In conversations with male artists in Kabul on their opinion of the performance of Hosseini, she was compared to other female art students who had to leave the country after they received wide international attention and had what is locally described as “a case” for producing burqa wearing skeleton graffitis such as Malina Suliman. Similarly, Kubra Khademi’s performance in central Kabul wearing a metal armour looking like a women’s torso led to her receiving death threats and leaving Afghanistan. While Hosseini’s work was discussed in Persian-speaking virtual realms, Khademi’s performance went viral online. Images showing her walking through masses of young men throwing stones at her and harassing her for wearing a body armour that looks like a naked female body. Most images do not show her male friends accompanying her in this life-threatening situation. Khademi’s performance highlighted the feeling of absolute vulnerability and loss of control for women in public spaces in Kabul. However, not just the artwork itself was rendered invisible in the sensationalism wave surrounding Khademi, but also its production process and how its intellectual contribution relates to similar art projects such as Naiza Khan’s The Skin She Wears. The competitiveness for international fundings, attention and career chances has understandably created a space of mistrust, resentment and jealousy which has emerged with the neo-liberalization of Kabul. This is similarly discussed by Islad Jad in, “Demobilization of the women’s movement” in Palestine and examined by Hanan Toukan in her analysis of the politics of aid and contemporary arts in the context of Lebanon.

Now, Fatimah Hosseini is a name to artists and art-interested individuals in Afghanistan as well as among those living in Iran. Although she is not an “ustad” (Professor) of photography yet, as described by journalist Bashir Peyman in his coverage of the performance for BBC Farsi, Hosseini is a BA student of photography at the University of Tehran in her early twenties, born and raised in Iran. Hosseini works with visual imagery using a documentary and staged style. Her staged work examines contemporary and urban femininity with the burqa, or chadari, a recurring element in her work, as well as beautiful women with and without a veil. “I am interested in this sense of being a girl or a woman and all the limitations, beauty and freedom linked to that”, Hosseini explained to me during our first meeting for an interview in October 2015 in a coffee shop close to the University of Tehran. Hosseini’s veiled, colourful and sometimes kinky portrayals of women contrast her documentary work, which shows a very folkloristic and romantic image of dress, attire and faces in Afghanistan. Opposing racist attitudes in Iran and abroad, Hosseini tries to show a civilised and beautiful image of Afghanistan in her, as she explained, which speaks to an international audience. She not only reaches audiences through Facebook and various media outlets but also has a growing Instagram entourage of 17,400 people.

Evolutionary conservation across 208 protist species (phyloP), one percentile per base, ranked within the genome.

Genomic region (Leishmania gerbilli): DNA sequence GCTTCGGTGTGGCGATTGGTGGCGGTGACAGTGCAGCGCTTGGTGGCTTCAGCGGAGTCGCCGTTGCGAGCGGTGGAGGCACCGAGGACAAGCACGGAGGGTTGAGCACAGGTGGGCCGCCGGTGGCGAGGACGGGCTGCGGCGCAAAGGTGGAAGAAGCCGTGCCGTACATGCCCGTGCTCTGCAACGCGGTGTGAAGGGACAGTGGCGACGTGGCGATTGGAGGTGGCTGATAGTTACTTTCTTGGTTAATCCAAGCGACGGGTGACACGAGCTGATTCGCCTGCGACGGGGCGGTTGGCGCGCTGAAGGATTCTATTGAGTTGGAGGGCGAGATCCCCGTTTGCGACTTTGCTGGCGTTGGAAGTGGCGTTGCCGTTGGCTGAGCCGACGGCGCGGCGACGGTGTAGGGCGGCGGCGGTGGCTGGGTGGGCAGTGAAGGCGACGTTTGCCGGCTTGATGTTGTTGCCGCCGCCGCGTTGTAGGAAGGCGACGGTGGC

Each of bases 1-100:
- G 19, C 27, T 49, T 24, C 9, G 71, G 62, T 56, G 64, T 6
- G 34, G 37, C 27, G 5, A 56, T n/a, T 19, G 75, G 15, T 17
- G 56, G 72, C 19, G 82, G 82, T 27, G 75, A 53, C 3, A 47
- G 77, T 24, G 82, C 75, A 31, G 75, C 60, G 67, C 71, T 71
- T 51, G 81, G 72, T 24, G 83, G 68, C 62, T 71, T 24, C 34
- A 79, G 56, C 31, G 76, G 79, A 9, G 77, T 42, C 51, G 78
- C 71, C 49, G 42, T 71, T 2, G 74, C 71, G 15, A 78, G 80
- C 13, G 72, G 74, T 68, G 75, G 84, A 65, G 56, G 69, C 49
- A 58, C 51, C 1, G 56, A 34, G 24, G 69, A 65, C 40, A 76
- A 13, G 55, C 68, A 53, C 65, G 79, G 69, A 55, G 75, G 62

Despite local plagiarism accusations, Hosseini received widespread positive media and TV coverage, and particularly, through BBC Farsi, reached an international audience of Persian speakers and was recognised for the “first” art performance in Afghanistan. In Hosseini’s case, the politics of being the “first” in performing in a space of cultural heritage in the capital, thereby restoring national pride for contemporary cultural production, was more memorable than the copying scandal in the local urban art circles in Kabul and Tehran. These local confrontations point to challenges on the grassroots level concerning local art criticism and the difficulties in internal community engagement – despite violence from top-down. The political message voiced by medial platforms and the audience’s reception outside of Afghanistan suited the liberal narrative justifying western presence in Afghanistan, i.e. Afghan women are not safe in their own country and “need us”. Meanwhile, the local discussion was overshadowed by the competitive and individualist nature of Kabul’s arts scene that grew out of the NGO-ization and top-down investments into cultural production in Afghanistan. The confrontations among artists over ownership and intellectual property, and in result, lack of engagement with the hermeneutics of artistic production, are direct results of the precarious living conditions of art students and artists in Kabul and artists with Afghan passports living in Pakistan and Iran and the spectacle’s glossy version of cultural production in a war-zone.  

Paniz Musawi Natanzi is a PhD candidate at the Centre for Gender Studies in SOAS and has a forthcoming book chapter to be published by Hurst & Co and Columbia University Press this year.

Marissa Conway